The UKís no. 1 housebuilder, Barratt Developments, has reported a doubling in annual profits deepening the extent of the UKís housing market recovery, and pointing to the positives of the Coalitionís flagship Help to Buy scheme.
Barrattís revealed profits of £390.6m over the 12 months leading up to June 30th, and noted that the average selling price for properties had increased by 12.9% to £241600. The housing developer said it was selling around 7 houses per week, a trend consistent across the UKís regions, highlighting the profound impact of increased supply in the north.
Though typically a quiet time for sellers, the summer of 2013 saw buyers flocking to the market in order to take advantage of the governmentís Help to Buy scheme. Such high demand enabled housebuilders such as Barrats and Redrow to flourish, boosting their supply efforts, and yielding tangible results for both builder and buyer.
“Following the launch of Help to Buy, sales rates over the summer period last year were exceptionally strong. This year we have seen a return to more normal seasonal trends:î said Mark Clare, CEO of Barratts.
Expecting to finish the erection of 15700 by the end of 2014, which reflects a lower rate of construction than previous years, Barrats has conceded that the housing market will cool slightly as the splurge of buyers jumping on the Help to Buy scheme – designed to aid low-income individuals in their efforts to obtain a mortgage through the reduction of deposits ñ begins to diminish.
Mark Clare said: ëThis significant improvement in performance has been driven by the £3.8billion we have committed to land investment since mid-2009, together with the recovering market and improvements in design, quality and efficiency.
ëOur disciplined approach will support a further significant increase in performance this year and we are now targeting a return on capital of at least 25 per cent by 2017.í
Is London skewing housing data?
The London housing market continues to appear more heated than any other part of the country, with Barratts’ data showing 10 houses sold per week in the capital. As such it is natural to consider whether London, with its wealth of £1m+ properties, is belying the recovery being felt by other regions of the UK.
Independent stockbroker, Whitman Howard, said: “The pace of the improvement in the performance of the housebuilders will slow of course but there will be solid progress, we believe, over the next five years.”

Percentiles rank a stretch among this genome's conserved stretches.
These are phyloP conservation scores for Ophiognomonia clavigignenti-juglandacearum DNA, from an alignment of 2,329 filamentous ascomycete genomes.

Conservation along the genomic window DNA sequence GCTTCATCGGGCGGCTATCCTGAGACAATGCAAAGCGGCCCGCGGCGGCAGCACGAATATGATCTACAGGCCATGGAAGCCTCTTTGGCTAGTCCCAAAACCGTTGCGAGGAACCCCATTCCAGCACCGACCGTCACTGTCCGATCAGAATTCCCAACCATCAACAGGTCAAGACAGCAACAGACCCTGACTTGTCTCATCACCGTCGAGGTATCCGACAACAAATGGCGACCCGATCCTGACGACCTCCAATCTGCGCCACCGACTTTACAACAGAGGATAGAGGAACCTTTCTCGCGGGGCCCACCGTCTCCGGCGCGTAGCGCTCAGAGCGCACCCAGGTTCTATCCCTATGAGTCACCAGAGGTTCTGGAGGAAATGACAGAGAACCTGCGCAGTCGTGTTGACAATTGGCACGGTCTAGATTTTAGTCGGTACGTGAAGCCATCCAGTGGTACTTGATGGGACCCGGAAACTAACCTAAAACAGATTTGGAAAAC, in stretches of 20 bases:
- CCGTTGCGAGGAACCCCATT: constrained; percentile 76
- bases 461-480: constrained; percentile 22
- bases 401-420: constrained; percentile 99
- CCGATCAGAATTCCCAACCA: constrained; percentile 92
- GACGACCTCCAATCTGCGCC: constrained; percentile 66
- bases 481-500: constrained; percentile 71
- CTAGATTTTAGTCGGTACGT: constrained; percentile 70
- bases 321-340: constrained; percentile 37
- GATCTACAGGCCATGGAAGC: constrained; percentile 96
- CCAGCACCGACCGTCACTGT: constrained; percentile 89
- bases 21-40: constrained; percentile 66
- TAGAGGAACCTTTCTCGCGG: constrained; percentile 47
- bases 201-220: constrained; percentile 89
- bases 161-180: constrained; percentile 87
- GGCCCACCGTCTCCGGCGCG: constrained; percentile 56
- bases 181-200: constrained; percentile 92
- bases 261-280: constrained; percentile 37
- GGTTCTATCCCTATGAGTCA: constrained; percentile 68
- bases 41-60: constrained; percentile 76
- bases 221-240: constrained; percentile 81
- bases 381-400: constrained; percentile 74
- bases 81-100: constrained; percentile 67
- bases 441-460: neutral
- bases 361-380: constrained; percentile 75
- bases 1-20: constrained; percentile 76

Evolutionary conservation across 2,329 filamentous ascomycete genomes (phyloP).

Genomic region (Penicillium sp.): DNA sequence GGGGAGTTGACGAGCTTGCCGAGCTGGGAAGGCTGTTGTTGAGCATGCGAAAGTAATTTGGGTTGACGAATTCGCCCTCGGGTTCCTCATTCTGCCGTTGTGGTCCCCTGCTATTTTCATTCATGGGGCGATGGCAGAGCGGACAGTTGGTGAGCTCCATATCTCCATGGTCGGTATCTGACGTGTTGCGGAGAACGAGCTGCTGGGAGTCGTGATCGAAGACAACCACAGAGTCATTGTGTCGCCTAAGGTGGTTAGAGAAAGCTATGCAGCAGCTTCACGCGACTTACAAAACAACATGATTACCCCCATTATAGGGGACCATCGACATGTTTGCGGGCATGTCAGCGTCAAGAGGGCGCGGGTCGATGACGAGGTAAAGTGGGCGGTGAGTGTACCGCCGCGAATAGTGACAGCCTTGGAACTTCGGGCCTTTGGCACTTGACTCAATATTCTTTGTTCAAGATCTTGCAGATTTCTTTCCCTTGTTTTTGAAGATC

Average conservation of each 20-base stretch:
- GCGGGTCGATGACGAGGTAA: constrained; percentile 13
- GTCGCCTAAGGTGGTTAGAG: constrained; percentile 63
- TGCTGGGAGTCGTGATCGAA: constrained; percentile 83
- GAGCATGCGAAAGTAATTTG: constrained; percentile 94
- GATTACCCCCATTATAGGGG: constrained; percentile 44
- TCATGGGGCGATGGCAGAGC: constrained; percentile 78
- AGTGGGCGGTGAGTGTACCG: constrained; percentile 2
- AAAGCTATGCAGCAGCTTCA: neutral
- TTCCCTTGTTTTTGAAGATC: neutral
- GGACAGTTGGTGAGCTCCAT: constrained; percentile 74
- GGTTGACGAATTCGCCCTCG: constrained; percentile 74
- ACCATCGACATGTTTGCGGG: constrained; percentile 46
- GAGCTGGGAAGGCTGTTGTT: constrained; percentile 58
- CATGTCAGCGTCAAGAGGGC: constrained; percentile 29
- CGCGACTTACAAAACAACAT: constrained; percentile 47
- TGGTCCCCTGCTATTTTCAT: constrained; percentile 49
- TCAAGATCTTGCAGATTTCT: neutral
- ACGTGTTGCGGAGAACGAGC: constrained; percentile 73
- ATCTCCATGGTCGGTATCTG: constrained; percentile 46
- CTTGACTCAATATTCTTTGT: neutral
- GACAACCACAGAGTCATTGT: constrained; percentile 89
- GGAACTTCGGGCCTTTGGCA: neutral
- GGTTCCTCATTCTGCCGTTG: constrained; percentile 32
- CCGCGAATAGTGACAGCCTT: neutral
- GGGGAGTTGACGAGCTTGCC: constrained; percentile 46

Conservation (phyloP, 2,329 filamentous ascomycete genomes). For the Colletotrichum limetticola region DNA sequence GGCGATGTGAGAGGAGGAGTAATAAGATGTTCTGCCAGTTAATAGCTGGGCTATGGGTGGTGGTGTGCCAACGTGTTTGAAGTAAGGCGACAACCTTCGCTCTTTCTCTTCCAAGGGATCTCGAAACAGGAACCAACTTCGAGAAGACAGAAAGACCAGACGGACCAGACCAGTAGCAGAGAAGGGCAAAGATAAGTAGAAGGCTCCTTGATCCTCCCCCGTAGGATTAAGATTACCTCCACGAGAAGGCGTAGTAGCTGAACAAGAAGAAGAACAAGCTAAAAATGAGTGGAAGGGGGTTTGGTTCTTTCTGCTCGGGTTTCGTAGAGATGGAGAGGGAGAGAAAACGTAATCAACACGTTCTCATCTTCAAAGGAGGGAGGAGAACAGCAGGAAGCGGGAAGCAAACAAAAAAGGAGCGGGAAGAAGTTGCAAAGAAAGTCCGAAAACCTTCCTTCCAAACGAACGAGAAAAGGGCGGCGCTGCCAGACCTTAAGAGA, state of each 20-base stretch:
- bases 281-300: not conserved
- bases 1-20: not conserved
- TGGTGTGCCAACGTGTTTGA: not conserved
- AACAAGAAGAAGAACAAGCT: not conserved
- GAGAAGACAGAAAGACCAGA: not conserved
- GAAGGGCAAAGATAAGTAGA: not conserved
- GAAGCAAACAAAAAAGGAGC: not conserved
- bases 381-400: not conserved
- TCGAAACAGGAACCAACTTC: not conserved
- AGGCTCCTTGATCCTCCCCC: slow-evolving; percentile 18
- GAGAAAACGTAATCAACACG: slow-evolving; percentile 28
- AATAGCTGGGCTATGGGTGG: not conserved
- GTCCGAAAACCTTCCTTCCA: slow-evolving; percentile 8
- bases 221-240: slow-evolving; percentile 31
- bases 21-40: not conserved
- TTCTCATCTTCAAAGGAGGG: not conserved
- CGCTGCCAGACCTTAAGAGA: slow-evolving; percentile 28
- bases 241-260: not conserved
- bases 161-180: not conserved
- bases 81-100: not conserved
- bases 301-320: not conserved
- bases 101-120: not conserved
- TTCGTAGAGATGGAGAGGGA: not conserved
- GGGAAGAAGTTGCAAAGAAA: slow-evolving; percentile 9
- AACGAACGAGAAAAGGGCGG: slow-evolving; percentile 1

“There may be periods of slow growth in that five year period but the trend is upwards… Donít confuse what is being seen in London to its 10m people and with houses over £1m with what is happening in the rest of the country where 50m people live and work and average sales prices are at £230,000.”
Collectively, House-builders have reported sizeable profits over the past 12 months, however despite their acceptance of a levelling out in construction, separate issues might have to be accounted for.
The turbulence of the London housing market, in particular, contributed to the enactment of stricter lending protocol by policymakers in April. This factor combined with the threat of an increase to interest rates will organically reduce demand, with many savers already preparing for this eventuality.
The prospect of coping with costlier mortgage repayments is all too distasteful for the majority of low-income individuals, whilst the notion of people taking out loans they cannot viably afford is equally objectionable to lenders.
As such, demand will most probably dampen over the next year, and it is down to policymakers to continue their efforts of balancing the UKís volatile housing market.
This is reflected in Barrattís condensed share price for the past six months, having fallen by 18% compared the FTSEís overall rise of 2%. As such, the future looks uncertain for house-builders; however, Help to Buy, which has been retained til at least 2020, certainly provided the impetus in 2013, needed by many low income families across the UK to take their first steps onto the property ladder.
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